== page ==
Craigmont is about as distant from the reach of the modern world as you are likely to get in the “near north”. Indeed it appears on the map as a substantial settlement but as you cruise up Boulter road you become aware of how far you really are, both geographically and culturally from the bustle of Southern Ontario.

Coasting over hills that stretch off greenish-blue into the summer haze it seems as though you are crossing into a time warp. Meadows are saturated with intense colour and high pastoral fields line the road, strewn with orange and yellow flowers. Beyond this lies the valley of the “Little Mississippi River”. Spike-topped conifers wander unbroken to the horizon and in hillside fields lazy cows watch disinterestedly at the crumbling demise of old log barns.

As a collecting locale, Craigmont is remarkable. Not only is the beauty unsurpassed but its minerals are spectacular. Corundum here is found in large euhedral (perfectly formed) specimens; lapidaries have been known to cut them into cabochons. In their book, “Rocks and Minerals of Ontario” the Ontario Department of Mines say that there are unusual curved mica crystals. Garnets, molybdenite, allanite, uranite, euxenite, magnetite, pyrite and hornblende also appear from time to time.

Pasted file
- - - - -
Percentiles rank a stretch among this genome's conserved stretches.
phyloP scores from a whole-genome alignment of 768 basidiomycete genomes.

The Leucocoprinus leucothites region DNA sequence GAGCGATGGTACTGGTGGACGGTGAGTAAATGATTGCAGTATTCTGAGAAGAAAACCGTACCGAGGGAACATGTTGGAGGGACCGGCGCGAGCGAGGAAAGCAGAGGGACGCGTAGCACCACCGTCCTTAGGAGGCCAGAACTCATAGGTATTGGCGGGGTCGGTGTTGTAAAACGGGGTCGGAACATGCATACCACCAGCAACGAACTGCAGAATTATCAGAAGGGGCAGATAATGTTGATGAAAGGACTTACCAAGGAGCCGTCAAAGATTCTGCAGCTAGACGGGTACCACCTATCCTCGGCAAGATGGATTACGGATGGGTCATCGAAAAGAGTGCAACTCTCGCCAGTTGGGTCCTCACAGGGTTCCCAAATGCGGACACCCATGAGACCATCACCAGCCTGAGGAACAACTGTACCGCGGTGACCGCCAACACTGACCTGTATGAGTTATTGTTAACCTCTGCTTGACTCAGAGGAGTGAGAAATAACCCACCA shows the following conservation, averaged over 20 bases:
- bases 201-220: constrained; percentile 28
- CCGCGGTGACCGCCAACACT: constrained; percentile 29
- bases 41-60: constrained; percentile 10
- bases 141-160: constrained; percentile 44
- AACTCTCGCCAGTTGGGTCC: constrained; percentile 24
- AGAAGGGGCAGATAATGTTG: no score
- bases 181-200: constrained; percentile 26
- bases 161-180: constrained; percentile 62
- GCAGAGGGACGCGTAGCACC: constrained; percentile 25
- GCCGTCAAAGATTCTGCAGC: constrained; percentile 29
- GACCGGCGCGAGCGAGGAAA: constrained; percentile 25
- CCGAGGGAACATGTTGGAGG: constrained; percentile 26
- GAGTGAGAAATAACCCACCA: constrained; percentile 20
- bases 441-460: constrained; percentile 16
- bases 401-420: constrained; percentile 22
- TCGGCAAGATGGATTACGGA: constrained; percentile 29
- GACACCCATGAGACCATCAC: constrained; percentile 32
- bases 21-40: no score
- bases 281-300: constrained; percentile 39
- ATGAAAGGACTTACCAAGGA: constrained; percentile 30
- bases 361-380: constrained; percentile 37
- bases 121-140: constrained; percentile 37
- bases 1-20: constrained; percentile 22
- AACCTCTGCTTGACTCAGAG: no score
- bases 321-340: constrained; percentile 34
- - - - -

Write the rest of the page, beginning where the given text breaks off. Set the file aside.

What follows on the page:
Blink and you just might glide past Craigmont. The inhabited part is now a private town. It exists as a cluster of houses, barns and sheds and around it the vegetables flourish in earthy rows.

Robillard Mountain is situated within sight of the present habitation; an impressive upheaval of rugged red rock. Some twenty separate excavations scar its slopes.